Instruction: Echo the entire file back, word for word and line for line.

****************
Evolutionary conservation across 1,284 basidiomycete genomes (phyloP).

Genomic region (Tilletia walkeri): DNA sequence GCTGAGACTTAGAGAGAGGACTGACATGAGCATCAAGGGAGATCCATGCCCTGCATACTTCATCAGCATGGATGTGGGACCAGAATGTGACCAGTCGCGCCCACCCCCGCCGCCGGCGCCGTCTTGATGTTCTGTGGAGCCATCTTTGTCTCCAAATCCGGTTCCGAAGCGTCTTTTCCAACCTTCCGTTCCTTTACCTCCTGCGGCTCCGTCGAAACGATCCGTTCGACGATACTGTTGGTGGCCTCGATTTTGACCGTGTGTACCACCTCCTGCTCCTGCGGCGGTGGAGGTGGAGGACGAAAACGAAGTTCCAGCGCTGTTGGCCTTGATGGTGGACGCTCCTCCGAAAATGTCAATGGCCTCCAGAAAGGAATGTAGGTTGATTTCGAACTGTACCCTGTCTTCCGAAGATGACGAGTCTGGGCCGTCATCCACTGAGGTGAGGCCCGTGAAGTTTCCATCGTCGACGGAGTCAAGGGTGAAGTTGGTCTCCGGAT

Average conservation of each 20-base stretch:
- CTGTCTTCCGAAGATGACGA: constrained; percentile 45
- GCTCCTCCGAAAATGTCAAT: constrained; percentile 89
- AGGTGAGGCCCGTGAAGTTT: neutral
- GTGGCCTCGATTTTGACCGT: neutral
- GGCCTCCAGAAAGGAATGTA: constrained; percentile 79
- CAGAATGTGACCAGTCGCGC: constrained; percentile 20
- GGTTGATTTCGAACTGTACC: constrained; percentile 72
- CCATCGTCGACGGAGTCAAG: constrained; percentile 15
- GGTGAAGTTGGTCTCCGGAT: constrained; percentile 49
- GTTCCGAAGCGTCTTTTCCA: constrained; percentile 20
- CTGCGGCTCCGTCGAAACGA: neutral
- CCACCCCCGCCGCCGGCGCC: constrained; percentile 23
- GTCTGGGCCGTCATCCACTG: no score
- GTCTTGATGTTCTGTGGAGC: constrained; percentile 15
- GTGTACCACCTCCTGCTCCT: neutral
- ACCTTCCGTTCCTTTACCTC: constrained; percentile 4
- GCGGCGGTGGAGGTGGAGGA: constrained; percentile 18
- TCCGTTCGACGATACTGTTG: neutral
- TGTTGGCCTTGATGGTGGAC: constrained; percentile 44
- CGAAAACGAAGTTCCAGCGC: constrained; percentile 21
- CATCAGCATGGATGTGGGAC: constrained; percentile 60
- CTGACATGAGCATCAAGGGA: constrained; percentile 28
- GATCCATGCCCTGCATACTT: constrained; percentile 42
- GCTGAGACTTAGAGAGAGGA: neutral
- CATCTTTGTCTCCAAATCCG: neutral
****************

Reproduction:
Evolutionary conservation across 1,284 basidiomycete genomes (phyloP).

Genomic region (Tilletia walkeri): DNA sequence GCTGAGACTTAGAGAGAGGACTGACATGAGCATCAAGGGAGATCCATGCCCTGCATACTTCATCAGCATGGATGTGGGACCAGAATGTGACCAGTCGCGCCCACCCCCGCCGCCGGCGCCGTCTTGATGTTCTGTGGAGCCATCTTTGTCTCCAAATCCGGTTCCGAAGCGTCTTTTCCAACCTTCCGTTCCTTTACCTCCTGCGGCTCCGTCGAAACGATCCGTTCGACGATACTGTTGGTGGCCTCGATTTTGACCGTGTGTACCACCTCCTGCTCCTGCGGCGGTGGAGGTGGAGGACGAAAACGAAGTTCCAGCGCTGTTGGCCTTGATGGTGGACGCTCCTCCGAAAATGTCAATGGCCTCCAGAAAGGAATGTAGGTTGATTTCGAACTGTACCCTGTCTTCCGAAGATGACGAGTCTGGGCCGTCATCCACTGAGGTGAGGCCCGTGAAGTTTCCATCGTCGACGGAGTCAAGGGTGAAGTTGGTCTCCGGAT

Average conservation of each 20-base stretch:
- CTGTCTTCCGAAGATGACGA: constrained; percentile 45
- GCTCCTCCGAAAATGTCAAT: constrained; percentile 89
- AGGTGAGGCCCGTGAAGTTT: neutral
- GTGGCCTCGATTTTGACCGT: neutral
- GGCCTCCAGAAAGGAATGTA: constrained; percentile 79
- CAGAATGTGACCAGTCGCGC: constrained; percentile 20
- GGTTGATTTCGAACTGTACC: constrained; percentile 72
- CCATCGTCGACGGAGTCAAG: constrained; percentile 15
- GGTGAAGTTGGTCTCCGGAT: constrained; percentile 49
- GTTCCGAAGCGTCTTTTCCA: constrained; percentile 20
- CTGCGGCTCCGTCGAAACGA: neutral
- CCACCCCCGCCGCCGGCGCC: constrained; percentile 23
- GTCTGGGCCGTCATCCACTG: no score
- GTCTTGATGTTCTGTGGAGC: constrained; percentile 15
- GTGTACCACCTCCTGCTCCT: neutral
- ACCTTCCGTTCCTTTACCTC: constrained; percentile 4
- GCGGCGGTGGAGGTGGAGGA: constrained; percentile 18
- TCCGTTCGACGATACTGTTG: neutral
- TGTTGGCCTTGATGGTGGAC: constrained; percentile 44
- CGAAAACGAAGTTCCAGCGC: constrained; percentile 21
- CATCAGCATGGATGTGGGAC: constrained; percentile 60
- CTGACATGAGCATCAAGGGA: constrained; percentile 28
- GATCCATGCCCTGCATACTT: constrained; percentile 42
- GCTGAGACTTAGAGAGAGGA: neutral
- CATCTTTGTCTCCAAATCCG: neutral